Nwuche Explains EFCC Invitation Over FYD Contract

Chibudom Nwuche, a former Deputy Speaker of the House of Representatives, on Thursday cleared the air on his invitation by the Economic and Financial Crimes Commission (EFCC) to explain how a Foundation for Youth Development (FYD) N5 billion contracts awarded to him by the Amnesty Office was executed.

A statement from the Foundation for Youth Development, chaired by Nwuche, revealed the former Deputy Speaker's involvement in the controversial contract.

The statement, said the problem started from the execution of second tranche of contracts by the Foundation.

"Following the inception of Presidential Amnesty Programme, the Foundation for Youth Development was invited to mentor and train ex-militants from the Niger Delta. Hon Chibudom Nwuche is the Chairman of the Foundation. As a member of the Presidential Committee on the Niger Delta set up by former President Goodluck Jonathan, it was natural that Hon. Nwuche's Foundation was considered to play a role in the training of the ex-militants.

"The relationship, which dates to 2011, started with the initial award of three contracts for the training and capacity building for about 300 Niger Delta ex-militants in Sweden, Malaysia and Vietnam in shore-based and marine studies which it successfully executed.

"This was to be followed up with provision of practical sea-time experience for the graduates. Following the successful completion of the training programmes, another set of three contracts were further awarded to FYD for which it was mobilised N2.7billion.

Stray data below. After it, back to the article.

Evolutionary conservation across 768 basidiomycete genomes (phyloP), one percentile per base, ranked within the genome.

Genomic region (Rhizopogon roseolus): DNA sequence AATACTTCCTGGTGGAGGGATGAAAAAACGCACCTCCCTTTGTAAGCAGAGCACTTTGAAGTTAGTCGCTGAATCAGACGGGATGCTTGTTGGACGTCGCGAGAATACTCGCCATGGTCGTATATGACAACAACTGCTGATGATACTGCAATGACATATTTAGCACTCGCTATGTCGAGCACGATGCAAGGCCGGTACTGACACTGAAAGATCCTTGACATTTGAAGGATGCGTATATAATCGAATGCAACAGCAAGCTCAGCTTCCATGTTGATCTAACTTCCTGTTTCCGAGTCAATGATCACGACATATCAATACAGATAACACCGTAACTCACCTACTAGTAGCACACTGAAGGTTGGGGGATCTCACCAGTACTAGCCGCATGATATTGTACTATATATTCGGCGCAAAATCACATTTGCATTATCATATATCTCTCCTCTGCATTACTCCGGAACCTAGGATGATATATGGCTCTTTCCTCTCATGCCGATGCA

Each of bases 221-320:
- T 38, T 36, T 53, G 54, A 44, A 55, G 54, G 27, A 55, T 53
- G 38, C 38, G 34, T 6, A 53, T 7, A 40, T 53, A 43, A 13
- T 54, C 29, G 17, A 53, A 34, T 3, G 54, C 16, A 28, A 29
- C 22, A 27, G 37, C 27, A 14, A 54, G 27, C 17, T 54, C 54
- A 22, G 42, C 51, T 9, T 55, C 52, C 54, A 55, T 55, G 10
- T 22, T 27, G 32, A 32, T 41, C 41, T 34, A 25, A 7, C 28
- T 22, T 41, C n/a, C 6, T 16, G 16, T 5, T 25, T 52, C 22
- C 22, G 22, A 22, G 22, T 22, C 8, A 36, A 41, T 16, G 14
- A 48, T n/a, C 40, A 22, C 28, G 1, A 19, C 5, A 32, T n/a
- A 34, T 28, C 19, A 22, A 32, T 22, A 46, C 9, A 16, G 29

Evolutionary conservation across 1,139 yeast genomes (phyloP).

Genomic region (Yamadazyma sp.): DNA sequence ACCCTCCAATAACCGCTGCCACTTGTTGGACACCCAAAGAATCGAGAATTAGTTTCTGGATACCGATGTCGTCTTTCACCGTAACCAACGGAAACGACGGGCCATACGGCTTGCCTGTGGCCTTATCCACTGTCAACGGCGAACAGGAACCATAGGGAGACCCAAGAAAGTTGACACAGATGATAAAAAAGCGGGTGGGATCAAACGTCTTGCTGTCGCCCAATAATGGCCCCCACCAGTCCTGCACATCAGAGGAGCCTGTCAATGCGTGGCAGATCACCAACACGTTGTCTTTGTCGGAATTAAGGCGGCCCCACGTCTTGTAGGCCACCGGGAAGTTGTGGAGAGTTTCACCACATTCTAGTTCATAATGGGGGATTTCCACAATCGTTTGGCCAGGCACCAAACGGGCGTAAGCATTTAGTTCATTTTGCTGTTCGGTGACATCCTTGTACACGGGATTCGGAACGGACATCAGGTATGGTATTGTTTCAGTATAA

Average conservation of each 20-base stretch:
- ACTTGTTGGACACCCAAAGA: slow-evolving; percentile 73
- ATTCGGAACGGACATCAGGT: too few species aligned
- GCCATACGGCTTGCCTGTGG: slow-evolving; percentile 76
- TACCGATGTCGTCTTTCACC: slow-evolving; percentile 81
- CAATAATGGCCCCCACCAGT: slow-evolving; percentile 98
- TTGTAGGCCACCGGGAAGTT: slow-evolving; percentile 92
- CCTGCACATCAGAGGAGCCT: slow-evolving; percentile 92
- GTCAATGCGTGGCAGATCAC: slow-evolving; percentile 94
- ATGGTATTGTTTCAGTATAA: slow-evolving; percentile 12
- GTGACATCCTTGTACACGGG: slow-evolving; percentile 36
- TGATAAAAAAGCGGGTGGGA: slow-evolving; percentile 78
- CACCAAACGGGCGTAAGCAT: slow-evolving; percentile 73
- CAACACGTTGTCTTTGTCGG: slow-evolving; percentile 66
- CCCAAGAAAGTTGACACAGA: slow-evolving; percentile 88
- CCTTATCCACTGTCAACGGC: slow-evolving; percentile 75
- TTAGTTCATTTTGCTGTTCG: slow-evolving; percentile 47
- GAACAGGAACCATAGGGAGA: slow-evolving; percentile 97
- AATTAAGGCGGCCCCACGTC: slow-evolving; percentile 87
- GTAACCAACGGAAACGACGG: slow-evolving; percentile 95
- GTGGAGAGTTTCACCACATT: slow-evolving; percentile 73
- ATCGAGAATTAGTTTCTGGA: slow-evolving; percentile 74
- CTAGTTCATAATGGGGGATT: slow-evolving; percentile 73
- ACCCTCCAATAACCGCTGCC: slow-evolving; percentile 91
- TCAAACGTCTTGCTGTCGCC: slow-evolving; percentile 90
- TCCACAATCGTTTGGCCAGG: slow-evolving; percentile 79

"The present issues arose from the execution of the second set of three contracts.

"The Foundation commenced the execution of these contracts by identifying the various schools outside Nigeria and also requested for the list of trainees from the Amnesty office in line with provisions of the contract.

"During the course of mobilization for the contracts, requests for funds came from the Presidential Amnesty Office for assistance to pay some ex-militant leaders and stipends for their boys who were growing restive, as the Amnesty Office's funding was delayed, with a clear understanding that the funds would be returned. FYD, as stakeholders in the programme obliged them. Written requests were made for the refunds but not honoured and the list of trainees was also not provided despite several documented reminders.

"When it appeared that the amnesty programme was to be wound up, the Foundation approached the Federal High Court through a suit - No. FHC/ABJ/CS/769/2015, and demanded that Amnesty Office fulfil their part of the contract as well as to deposit the outstanding contract sums in the court, to be accessed by the Foundation on the completion of the contract. The Foundation also made a claim for special and general damages totalling N5billion.

"This step was taken on the advice of the legal advisers to the Foundation who advised that in the event of winding down of the programme, the Foundation will suffer great losses, especially when the sums advanced to Amnesty Office was not captured officially and the outstanding sums due to the Foundation would go with the winding up."

Source: Independent